This gave me a strong base for the intense patination. For this only chalk and alcohol. The last was only for patination purposes :) ( I never drink alcohol)

    More patination, to make the transition from the shack to the ground, when it will be build into the layout.


    Next will be the corrugated one....

  • Robert,

    I really like the overall appearance of your shed.

    However, structurally the only support for the lowest roof boards outboard of the wall face appears to be the barge board (fly rafter) at each end and the thin battens on top of the tar paper. I think the roof would look more convincing if you added a rafter tail under each of the three roof battens on each side (assuming you haven't already planed to do so!).
  • You've got a point there. I just build it as per instructions. But I will add these rafter tails.
  • Beautiful work, the colouring is just great.
  • "Tar Paper" looks great Robert...nice and grungy with the moss growth, and general heavy wear. Matches the structure perfectly.
  • Nice coloration on the tarpaper. The end cap of the roof is a nice touch
  • 'Dueling' means you have to have two, so here is the second one.












    And with these, my first kit is actually done.!!!

    Robert :wink:

  • Amazing build. Really looking forward to more of your stunning work. Very impressive.
  • Phenomenal!!
    The bar has clearly been raised to a whole new level by your work, Robert.
    (Were those little splashes of leaves added for me??)
  • edited January 2018
    Specially for you, the Leaves Lover.... Thanks for the appreciation. But the level bar was allready quiet high if I may say. I couldn't deliver less.

    As you may have noticed, there are no signs. That is because I ruined the sheet by putting a varnish on it.
    Brett will send me another one to replace it.
    Now I can continue with the Woodcutters Shack.

    ( are these signs of an upcoming addiction to SW kits...??
  • I say you sure set the bar higher. I like the tone of your siding, it's not real dark, and your tarpaper roof. WOW!!!!!!!!!!!!!!!!!!!!!!!!!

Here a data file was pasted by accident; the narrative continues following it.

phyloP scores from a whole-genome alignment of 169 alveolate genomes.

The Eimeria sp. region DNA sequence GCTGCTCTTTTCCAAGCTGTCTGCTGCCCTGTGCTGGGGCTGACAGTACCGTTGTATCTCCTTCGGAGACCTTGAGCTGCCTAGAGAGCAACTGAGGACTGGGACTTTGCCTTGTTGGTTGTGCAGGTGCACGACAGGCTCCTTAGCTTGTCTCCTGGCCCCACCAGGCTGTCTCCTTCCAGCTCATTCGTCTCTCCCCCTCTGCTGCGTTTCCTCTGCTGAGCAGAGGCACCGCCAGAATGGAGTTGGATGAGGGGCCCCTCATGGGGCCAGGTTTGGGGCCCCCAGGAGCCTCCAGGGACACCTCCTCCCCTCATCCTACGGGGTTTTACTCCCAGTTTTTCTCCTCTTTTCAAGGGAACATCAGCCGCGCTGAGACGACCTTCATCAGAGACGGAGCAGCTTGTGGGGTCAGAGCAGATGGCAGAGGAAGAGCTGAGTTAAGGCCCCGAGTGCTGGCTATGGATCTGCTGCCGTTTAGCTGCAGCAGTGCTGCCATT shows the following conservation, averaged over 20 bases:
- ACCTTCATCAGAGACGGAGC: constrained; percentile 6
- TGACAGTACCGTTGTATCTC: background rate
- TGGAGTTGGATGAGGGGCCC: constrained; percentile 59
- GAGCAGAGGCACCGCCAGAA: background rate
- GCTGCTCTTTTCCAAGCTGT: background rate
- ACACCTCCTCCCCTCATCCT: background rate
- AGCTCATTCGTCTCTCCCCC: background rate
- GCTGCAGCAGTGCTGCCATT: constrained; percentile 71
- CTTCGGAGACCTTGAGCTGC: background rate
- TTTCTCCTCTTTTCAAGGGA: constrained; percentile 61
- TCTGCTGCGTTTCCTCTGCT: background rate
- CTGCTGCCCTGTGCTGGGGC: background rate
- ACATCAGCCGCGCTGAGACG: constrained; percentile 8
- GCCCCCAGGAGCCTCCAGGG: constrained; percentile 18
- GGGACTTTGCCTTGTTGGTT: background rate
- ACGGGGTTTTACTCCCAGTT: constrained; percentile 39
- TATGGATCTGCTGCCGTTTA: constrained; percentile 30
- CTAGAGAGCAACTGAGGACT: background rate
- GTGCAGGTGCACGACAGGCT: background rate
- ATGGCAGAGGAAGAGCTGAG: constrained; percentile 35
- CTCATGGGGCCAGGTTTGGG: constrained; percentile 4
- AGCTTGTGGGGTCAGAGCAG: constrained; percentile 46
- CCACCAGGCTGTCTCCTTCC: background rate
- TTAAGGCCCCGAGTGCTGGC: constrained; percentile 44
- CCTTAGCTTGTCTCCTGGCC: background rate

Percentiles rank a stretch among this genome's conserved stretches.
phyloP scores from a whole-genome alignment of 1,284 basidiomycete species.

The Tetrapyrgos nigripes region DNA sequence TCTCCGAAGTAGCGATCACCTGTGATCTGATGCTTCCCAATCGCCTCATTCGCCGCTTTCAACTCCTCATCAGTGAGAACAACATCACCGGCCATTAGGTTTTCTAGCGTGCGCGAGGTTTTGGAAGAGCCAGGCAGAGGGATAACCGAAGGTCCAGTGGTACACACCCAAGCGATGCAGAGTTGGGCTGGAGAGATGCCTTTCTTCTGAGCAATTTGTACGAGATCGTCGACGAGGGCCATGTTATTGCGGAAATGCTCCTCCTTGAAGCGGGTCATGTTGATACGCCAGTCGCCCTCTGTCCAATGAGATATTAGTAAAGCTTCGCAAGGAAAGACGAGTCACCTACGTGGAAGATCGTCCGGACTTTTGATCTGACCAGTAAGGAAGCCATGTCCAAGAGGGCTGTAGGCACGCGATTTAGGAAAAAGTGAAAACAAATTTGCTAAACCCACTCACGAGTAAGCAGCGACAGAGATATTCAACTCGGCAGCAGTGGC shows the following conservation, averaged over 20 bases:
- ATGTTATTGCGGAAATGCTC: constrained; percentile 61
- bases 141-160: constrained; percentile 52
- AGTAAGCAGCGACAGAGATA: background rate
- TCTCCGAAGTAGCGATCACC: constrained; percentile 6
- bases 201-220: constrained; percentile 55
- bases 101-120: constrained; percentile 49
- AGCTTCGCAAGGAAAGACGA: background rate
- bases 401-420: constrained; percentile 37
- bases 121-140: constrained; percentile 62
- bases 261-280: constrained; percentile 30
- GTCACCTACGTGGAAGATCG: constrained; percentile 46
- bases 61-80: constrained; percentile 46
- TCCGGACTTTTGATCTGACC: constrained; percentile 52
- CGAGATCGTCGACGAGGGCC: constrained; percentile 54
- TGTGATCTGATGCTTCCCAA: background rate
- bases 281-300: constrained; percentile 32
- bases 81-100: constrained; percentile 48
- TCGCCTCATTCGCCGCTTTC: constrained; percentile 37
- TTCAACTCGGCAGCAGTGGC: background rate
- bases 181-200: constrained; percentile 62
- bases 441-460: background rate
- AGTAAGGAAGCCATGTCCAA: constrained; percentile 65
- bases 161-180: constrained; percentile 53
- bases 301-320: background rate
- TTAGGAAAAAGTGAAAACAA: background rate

• Brilliant execution
  • Robert, that workmanship is incredible. I leave it at that.
  • Something to aspire to....
  • Great job Robert. Did you use 1 piece of tissue for the whole roof or is it paper strips?
  • Steve, they are actually several horizontal strips of tissue. On this roof they aren't so worn, but if you go and look at the woodcutters six pole shack, you can see it better.

    I prefer to use one layer of tissue because it is thinner, ( you can see the contours of the boards underneath ) more flexible and the structure looks more like tarpaper than normal paper. It's only a little bit more fragile specially when wet.

    I paint them first with very diluted ( if not diluted, they become to rigid) Tamya ( this is really mat ) , then when dry, glue them with diluted white glue.

    To finish, chalks and random dots of paint.
  • Robert,

    Thanks for the additional information about how you did the tar paper roof so that the roof boards underneath would show.

    I really like the detail of the vine growing up the side of the shed and along the roofline.

    All these additional details add to the overall realism of the build.

    Later, Dave S. Tucson, AZ
  • Beautiful Robert, such a well executed unique spin on a couple of great SWSM kits. Love the concrete pad among many, many other details...great stuff.
  • The model....looks more real...than a real one....Outstanding Work
  • Robert,
    Some of the best Railroad modelers in the world post on this site. You are up there with any of them. You have an eye for color I can only aspire to.